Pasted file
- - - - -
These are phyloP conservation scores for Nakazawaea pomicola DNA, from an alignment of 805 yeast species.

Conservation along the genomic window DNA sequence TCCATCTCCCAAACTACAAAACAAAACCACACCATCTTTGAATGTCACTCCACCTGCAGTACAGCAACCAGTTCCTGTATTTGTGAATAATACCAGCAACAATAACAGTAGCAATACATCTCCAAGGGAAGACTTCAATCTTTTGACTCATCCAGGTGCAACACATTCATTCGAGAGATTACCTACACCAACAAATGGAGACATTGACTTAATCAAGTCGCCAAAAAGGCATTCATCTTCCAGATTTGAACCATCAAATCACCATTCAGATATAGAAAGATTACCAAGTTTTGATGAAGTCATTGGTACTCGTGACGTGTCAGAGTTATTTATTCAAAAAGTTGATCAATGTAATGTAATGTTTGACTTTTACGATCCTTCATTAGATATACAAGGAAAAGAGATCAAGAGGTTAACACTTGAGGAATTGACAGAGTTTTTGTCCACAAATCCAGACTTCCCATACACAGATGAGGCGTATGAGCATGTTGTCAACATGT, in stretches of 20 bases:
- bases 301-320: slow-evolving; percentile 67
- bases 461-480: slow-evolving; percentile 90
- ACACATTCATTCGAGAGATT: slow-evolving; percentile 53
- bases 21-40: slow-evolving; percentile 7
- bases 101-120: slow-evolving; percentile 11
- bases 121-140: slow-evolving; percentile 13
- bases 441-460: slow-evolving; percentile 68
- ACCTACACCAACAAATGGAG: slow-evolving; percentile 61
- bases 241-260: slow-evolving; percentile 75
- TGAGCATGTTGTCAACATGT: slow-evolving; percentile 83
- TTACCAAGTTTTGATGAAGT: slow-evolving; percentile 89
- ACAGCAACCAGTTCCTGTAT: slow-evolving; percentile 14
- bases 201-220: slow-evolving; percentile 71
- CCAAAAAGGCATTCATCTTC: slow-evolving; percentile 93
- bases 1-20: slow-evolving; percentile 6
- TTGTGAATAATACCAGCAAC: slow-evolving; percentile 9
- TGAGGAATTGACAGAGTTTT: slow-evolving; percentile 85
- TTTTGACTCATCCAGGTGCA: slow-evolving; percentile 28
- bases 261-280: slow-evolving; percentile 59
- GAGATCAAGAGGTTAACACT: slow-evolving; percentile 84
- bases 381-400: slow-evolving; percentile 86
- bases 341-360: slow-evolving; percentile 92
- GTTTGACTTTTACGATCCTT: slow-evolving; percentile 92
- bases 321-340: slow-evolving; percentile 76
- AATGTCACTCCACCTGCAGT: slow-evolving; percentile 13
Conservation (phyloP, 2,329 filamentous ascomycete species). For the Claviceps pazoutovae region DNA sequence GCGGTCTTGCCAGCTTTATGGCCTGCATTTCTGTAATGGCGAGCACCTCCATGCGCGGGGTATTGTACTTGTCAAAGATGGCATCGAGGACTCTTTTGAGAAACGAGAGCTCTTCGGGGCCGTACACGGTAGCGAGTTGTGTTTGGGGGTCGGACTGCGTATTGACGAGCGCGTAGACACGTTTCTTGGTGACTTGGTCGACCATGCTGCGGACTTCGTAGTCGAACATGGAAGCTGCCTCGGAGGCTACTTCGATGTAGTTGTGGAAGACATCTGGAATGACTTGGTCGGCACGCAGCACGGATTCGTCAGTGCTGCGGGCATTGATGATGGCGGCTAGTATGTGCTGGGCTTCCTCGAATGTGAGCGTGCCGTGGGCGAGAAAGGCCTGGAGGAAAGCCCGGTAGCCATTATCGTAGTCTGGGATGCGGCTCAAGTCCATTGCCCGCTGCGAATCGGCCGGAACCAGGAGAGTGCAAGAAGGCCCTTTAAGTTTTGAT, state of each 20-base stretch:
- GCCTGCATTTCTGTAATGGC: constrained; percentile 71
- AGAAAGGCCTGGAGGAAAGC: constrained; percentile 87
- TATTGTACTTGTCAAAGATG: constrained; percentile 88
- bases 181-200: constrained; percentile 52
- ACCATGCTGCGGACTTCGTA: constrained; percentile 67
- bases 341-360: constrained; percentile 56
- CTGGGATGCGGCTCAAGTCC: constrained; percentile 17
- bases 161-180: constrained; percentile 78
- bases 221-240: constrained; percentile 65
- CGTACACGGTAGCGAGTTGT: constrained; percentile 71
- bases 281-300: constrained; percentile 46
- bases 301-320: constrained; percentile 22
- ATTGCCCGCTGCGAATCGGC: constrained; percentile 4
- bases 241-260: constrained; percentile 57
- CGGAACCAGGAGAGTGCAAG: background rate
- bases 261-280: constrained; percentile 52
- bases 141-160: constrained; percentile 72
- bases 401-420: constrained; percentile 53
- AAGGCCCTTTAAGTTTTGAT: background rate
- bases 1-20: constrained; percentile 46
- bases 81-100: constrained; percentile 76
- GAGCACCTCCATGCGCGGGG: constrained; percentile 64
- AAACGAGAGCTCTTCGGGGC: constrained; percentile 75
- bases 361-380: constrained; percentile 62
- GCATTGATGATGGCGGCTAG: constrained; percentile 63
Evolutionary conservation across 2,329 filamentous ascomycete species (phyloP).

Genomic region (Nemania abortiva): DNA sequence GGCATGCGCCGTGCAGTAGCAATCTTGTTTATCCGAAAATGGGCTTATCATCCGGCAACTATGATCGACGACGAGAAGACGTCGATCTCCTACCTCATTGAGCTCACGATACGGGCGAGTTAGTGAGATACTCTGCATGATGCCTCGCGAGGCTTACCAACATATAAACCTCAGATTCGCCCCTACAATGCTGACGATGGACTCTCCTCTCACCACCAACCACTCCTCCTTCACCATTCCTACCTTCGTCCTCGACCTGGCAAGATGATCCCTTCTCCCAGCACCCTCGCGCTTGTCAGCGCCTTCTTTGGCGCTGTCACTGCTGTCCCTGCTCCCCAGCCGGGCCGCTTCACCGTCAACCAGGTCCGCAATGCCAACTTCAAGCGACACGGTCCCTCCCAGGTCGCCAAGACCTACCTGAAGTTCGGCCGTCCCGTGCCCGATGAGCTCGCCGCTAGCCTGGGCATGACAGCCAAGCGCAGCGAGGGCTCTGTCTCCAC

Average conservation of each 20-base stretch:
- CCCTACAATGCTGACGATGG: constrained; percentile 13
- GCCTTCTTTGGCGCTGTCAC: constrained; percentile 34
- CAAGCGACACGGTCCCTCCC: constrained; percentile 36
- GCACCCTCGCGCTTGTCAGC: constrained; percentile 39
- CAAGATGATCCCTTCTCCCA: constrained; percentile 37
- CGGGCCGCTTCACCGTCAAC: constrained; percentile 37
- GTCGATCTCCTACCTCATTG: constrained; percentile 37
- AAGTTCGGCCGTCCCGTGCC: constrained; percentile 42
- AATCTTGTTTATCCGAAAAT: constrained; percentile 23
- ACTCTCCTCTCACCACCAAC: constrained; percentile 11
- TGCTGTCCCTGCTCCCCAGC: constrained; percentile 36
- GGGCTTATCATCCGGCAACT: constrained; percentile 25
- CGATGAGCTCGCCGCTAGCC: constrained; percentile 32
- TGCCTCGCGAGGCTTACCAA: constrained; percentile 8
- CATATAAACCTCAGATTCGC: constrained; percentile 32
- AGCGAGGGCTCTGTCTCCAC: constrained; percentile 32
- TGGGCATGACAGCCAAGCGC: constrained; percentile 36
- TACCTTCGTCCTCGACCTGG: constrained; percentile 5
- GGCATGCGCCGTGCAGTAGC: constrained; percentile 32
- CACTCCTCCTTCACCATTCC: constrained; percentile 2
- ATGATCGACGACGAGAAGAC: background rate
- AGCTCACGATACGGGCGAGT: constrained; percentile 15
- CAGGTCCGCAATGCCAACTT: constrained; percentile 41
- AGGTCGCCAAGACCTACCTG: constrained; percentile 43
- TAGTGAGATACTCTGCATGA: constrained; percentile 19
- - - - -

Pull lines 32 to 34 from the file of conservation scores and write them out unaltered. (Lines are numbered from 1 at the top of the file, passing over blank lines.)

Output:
- bases 181-200: constrained; percentile 52
- ACCATGCTGCGGACTTCGTA: constrained; percentile 67
- bases 341-360: constrained; percentile 56